usedbooks at 7:13AM, Nov. 6, 2018

And I definitely agree that organizing them into groups is helpful. I did that with my character bios:

usedbooks at 7:10AM, Nov. 6, 2018

I basically follow two rules for managing my cast and arcs. Rule 1: No redundancies. As species in nature, each character has a unique personality, social niche, and purpose. (I killed off some prototype baddies before recasting their niches.) Rule 2: All story arcs advance plot for one or more of the three central characters. (The first step of writing an "episode" for me is to define the goals. The world must be altered in some way with each arc or there's no point to it.) -- And now that I have a rough finale, I always keep that in sight. So arcs are moving toward an ending.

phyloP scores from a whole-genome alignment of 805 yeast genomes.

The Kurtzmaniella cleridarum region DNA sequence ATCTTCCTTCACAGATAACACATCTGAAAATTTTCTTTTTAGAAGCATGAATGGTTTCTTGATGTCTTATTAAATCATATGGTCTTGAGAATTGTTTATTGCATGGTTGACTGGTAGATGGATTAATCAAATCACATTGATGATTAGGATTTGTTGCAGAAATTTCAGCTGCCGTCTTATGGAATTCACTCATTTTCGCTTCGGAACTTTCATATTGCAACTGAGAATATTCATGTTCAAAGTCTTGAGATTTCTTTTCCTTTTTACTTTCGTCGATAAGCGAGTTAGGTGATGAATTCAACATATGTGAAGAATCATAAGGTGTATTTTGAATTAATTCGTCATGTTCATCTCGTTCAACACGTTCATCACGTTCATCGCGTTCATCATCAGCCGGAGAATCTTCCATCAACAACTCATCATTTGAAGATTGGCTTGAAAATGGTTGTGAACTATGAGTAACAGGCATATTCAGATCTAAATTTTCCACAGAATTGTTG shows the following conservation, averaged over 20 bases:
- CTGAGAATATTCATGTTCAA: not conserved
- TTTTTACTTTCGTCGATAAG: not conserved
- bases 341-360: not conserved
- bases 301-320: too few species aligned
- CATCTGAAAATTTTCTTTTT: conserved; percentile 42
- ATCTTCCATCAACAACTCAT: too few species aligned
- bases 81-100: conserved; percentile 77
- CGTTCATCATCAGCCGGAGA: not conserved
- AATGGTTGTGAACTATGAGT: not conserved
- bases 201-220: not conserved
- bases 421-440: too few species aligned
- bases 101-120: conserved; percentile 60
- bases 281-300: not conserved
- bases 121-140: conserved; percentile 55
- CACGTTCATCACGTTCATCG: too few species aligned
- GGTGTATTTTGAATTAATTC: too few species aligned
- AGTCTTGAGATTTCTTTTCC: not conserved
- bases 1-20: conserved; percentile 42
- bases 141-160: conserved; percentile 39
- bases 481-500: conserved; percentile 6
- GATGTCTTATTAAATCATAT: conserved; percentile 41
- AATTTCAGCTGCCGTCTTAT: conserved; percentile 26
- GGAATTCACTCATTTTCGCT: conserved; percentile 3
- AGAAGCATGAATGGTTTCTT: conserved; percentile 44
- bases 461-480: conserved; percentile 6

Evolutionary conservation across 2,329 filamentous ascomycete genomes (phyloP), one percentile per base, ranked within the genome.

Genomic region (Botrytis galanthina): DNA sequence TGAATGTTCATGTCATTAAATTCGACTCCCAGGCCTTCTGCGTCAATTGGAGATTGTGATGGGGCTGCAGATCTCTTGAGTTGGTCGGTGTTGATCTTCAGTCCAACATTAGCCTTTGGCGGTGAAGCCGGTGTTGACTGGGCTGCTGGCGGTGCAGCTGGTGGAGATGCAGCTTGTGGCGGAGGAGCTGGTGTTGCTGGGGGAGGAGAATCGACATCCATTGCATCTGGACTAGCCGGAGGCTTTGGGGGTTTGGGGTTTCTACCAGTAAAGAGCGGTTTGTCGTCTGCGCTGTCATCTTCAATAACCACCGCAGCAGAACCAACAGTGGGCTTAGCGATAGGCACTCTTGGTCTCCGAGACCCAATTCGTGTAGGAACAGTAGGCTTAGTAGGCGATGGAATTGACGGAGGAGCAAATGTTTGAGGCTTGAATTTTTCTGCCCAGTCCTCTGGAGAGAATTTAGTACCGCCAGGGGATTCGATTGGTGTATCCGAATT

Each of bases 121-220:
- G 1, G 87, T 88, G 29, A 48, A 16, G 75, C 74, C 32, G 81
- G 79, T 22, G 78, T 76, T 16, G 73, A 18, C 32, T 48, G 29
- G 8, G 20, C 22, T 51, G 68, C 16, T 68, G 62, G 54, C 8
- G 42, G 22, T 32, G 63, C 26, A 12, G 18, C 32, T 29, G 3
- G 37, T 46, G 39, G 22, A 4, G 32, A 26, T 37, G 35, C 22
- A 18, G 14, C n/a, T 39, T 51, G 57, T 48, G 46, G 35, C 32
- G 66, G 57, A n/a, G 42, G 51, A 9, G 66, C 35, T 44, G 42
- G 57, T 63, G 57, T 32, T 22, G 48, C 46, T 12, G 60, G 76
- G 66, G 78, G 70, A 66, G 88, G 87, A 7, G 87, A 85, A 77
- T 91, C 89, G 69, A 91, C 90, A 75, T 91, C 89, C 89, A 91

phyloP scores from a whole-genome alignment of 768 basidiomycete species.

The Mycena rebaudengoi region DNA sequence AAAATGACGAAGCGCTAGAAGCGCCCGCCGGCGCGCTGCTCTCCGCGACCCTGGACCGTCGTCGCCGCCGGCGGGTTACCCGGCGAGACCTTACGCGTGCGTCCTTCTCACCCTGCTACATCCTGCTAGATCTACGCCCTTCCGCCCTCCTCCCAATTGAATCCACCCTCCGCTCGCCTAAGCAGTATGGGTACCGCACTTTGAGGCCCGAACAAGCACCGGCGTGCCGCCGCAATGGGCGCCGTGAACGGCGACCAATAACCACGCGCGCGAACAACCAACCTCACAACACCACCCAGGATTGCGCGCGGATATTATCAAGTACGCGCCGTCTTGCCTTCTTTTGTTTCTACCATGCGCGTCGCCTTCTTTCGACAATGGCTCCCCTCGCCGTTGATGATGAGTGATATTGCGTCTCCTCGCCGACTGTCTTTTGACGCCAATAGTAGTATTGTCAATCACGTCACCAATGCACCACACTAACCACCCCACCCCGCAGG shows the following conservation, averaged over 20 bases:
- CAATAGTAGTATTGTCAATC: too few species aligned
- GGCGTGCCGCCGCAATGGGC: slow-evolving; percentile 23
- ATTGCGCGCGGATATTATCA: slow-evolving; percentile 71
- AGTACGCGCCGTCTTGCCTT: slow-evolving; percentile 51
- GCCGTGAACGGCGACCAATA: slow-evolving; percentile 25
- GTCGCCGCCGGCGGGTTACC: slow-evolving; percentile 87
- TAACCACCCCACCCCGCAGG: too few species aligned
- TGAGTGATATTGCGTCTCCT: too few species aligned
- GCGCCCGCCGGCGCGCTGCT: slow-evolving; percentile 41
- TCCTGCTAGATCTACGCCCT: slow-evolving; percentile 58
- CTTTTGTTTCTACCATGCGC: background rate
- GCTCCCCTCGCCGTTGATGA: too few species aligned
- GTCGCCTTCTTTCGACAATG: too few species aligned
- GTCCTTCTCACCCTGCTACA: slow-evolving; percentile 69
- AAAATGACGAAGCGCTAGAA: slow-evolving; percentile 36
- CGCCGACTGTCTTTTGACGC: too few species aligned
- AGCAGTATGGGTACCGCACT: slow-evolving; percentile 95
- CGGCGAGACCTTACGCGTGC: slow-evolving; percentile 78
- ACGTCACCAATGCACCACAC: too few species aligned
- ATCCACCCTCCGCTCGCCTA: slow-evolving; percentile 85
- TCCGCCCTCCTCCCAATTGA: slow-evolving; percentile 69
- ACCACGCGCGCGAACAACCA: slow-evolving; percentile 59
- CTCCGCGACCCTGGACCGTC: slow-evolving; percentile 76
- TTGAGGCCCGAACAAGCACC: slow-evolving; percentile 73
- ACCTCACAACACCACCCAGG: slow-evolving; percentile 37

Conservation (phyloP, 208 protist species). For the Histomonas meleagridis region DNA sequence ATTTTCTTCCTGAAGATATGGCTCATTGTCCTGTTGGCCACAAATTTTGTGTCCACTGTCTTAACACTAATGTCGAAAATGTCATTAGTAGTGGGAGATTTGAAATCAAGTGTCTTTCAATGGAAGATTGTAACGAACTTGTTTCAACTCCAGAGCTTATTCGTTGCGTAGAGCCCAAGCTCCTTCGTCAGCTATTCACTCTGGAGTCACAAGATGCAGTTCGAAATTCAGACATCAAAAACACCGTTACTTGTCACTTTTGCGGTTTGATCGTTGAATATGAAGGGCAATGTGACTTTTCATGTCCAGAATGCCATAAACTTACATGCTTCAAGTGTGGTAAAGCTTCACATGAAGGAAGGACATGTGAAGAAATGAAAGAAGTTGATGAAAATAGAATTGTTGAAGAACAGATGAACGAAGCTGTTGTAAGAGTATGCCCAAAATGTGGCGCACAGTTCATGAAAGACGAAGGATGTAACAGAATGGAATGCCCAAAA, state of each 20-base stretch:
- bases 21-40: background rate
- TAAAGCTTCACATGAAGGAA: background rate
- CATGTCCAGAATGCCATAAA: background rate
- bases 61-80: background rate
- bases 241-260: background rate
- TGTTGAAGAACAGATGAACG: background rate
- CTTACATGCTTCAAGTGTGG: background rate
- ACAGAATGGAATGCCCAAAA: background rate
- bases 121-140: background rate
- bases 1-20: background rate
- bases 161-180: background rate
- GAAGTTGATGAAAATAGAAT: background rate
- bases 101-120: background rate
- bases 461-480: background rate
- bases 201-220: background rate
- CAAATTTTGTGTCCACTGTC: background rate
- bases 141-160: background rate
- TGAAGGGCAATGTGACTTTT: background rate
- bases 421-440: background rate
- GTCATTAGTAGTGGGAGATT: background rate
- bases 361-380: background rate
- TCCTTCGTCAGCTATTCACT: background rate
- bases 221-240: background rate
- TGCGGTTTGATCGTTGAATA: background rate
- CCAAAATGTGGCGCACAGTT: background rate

usedbooks at 7:03AM, Nov. 6, 2018

Tbh, I haven't actually figured out who my main protagonist is. I have a couple good leads. I consider my world and cast as a bit of a sandbox. I have a lot to work with. I have pruned out a few characters whose purpose was spent. A large cast gives that flexibility too.

bravo1102 at 4:34AM, Nov. 6, 2018

And it just slips out of the control of the creator and I'm lost in a maze of subplots with minor players and I get bored as a creator because nothing is happening.

bravo1102 at 4:31AM, Nov. 6, 2018

Too many characters and the protagonist gets lost in the sauce. You wonder just who is the story about and the story loses focus and it degenerates into a melange of short stories about the supporting cast. Lots of anime have gone this way and I wonder why I follow the thing. Then they conclude that and there's a recap episode because everyone forgot the original story. 😀